Send a robot to do a marketer's job? CMOs may be forgiven for raising a skeptical eyebrow. After all, who would want prissy C3PO marketing their company's products or services?
The shiny Star Wars droid is still waiting by the phone. But instant messaging robots -- interactive software agents that a user can add to a buddy list -- have already gotten the call from online marketers.
In the past year, Major League Baseball and Tyson Foods have used IM robots to market products via the massively popular AIM instant messaging service at America Online. Tyson's robot sends users recipes and helps plan meals, while MLB's robot provides scores, news and stats.
An IM robot is selected and installed by the user. While some proactively ping users who subscribe to them, others are designed to respond only when queried. This makes them particularly effective for online marketing, which is becoming more interactive, says Su Li Walker, a Yankee Group analyst. "With an IM robot, you have direct contact with the customer," she adds.
IM robots also drive more click-throughs and provide a higher ROI than do almost all other forms of online advertising, says Chamath Palihapitiya, vice president and general manager of AIM and ICQ. "They don't appear as advertising, and people don't perceive them as such," he says.
Among providers of IM communication, AOL is the most active in the IM robot space. AOL has run IM robots for itself and other online services on its AIM network for several years. In 2004 it launched a program to foster their creation and deployment, spurred in part by the success of a robot sponsored by the ABC quiz show Who Wants to Be a Millionaire?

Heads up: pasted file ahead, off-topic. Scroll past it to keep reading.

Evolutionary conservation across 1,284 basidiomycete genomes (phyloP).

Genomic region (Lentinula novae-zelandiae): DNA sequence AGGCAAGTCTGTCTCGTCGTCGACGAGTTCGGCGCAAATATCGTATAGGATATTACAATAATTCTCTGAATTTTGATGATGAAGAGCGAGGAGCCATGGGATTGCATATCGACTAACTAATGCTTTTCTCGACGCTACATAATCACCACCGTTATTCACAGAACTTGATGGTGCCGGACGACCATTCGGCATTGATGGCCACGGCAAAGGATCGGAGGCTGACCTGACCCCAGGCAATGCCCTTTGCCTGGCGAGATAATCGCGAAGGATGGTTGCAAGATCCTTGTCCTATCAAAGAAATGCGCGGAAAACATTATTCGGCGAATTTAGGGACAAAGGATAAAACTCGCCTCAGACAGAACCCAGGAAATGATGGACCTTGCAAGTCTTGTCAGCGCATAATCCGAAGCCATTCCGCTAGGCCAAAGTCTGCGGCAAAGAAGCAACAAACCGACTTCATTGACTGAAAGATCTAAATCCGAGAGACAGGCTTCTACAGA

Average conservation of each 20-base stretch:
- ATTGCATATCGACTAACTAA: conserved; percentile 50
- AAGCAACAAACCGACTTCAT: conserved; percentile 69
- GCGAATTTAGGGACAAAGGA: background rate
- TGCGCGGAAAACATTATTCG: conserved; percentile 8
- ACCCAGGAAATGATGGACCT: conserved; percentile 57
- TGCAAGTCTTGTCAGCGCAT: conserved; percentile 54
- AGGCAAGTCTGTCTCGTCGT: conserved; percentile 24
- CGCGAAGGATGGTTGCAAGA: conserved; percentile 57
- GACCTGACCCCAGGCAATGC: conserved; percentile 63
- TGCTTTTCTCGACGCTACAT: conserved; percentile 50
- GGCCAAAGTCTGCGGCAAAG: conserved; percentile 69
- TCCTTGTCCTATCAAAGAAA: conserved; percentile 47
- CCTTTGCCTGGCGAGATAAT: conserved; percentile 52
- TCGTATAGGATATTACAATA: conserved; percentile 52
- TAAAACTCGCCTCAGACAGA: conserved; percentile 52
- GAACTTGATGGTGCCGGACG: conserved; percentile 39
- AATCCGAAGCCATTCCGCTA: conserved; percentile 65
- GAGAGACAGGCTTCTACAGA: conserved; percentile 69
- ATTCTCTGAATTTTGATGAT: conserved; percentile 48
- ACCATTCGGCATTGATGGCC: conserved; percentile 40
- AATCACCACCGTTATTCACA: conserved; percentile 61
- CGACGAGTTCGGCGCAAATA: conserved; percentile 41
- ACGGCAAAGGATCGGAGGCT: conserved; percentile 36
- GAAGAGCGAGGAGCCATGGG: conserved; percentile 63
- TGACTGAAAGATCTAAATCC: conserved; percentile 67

Disney's Buena Vista Television launched that robot on AIM last September. The robot polls users when a contestant requests help with a particular question during taping of the show. So far, 440,000 users have added it to their AIM contact lists, according to developer Infinite Agent, which created the Millionaire, MLB and Tyson robots.
"Beyond a marketing tool, this has become a mechanism for everything from brand integration to enhanced game play. It has extended the Millionaire experience to AIM users and given us a new touch point for our viewers," says Jennie Born, Buena Vista Television's vice president of national promotions.
Dow Jones has had an AIM robot for The Wall Street Journal for about two years. The robot, which provides news alerts and stock quotes, is used to reach current and potential subscribers to WSJ.com and as an advertising platform. The robot has been so successful that Dow Jones plans to keep it active indefinitely, says Michael Henry, vice president of sales and marketing for Dow Jones Online. "It's an important place for marketers to understand because people have such an intense relationship with their instant messaging service," Henry says.
Instant messaging is such a direct medium that robots have to be developed carefully, says David Card, vice president of research development and senior analyst at JupiterResearch. The robot "can't be too aggressive or abuse the privilege. IM is intrusive by its very nature," Card adds.
But a good IM robot also has a personality and should be a quasi-human representation of the marketed brand, says Steve Klein, CEO of Conversagent, an online customer-service software company that develops IM robots. "If you build a boring robot, you're going to turn off your audience really fast," he notes.
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